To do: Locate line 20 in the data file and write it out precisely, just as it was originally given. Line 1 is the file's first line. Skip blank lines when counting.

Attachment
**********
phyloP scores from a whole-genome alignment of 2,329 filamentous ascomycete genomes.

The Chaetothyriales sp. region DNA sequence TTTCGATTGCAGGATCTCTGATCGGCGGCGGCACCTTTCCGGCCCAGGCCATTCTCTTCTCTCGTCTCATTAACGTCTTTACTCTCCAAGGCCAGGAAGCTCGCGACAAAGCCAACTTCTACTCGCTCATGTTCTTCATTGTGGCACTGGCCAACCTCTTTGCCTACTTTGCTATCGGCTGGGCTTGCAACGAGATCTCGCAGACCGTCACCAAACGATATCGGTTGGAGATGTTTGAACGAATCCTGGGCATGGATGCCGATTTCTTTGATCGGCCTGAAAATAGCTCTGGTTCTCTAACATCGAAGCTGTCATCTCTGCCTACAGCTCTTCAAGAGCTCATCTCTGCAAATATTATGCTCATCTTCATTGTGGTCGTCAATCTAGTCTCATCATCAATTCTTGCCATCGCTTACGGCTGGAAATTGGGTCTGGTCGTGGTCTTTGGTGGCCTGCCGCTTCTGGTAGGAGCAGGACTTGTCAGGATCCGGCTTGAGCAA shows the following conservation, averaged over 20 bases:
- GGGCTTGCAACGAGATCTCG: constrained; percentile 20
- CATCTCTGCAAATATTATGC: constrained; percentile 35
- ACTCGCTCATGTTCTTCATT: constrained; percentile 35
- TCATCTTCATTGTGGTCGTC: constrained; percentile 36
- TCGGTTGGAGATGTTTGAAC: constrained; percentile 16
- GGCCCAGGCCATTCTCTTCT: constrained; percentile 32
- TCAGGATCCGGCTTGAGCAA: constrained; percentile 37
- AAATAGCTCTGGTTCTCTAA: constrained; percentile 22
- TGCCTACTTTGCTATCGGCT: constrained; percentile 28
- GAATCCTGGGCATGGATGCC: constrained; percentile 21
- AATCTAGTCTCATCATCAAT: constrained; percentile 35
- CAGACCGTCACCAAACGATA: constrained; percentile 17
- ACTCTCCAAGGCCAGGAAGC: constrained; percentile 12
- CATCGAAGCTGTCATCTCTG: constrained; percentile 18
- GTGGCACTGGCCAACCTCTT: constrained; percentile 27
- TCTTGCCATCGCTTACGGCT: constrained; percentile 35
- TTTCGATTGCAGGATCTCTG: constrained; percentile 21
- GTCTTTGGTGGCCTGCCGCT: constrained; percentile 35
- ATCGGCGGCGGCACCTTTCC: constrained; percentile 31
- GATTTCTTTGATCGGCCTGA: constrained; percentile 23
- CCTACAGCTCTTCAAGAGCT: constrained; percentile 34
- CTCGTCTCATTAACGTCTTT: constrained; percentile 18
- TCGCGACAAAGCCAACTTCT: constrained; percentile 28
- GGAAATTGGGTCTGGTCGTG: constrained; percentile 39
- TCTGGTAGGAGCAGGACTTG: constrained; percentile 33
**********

- GTCTTTGGTGGCCTGCCGCT: constrained; percentile 35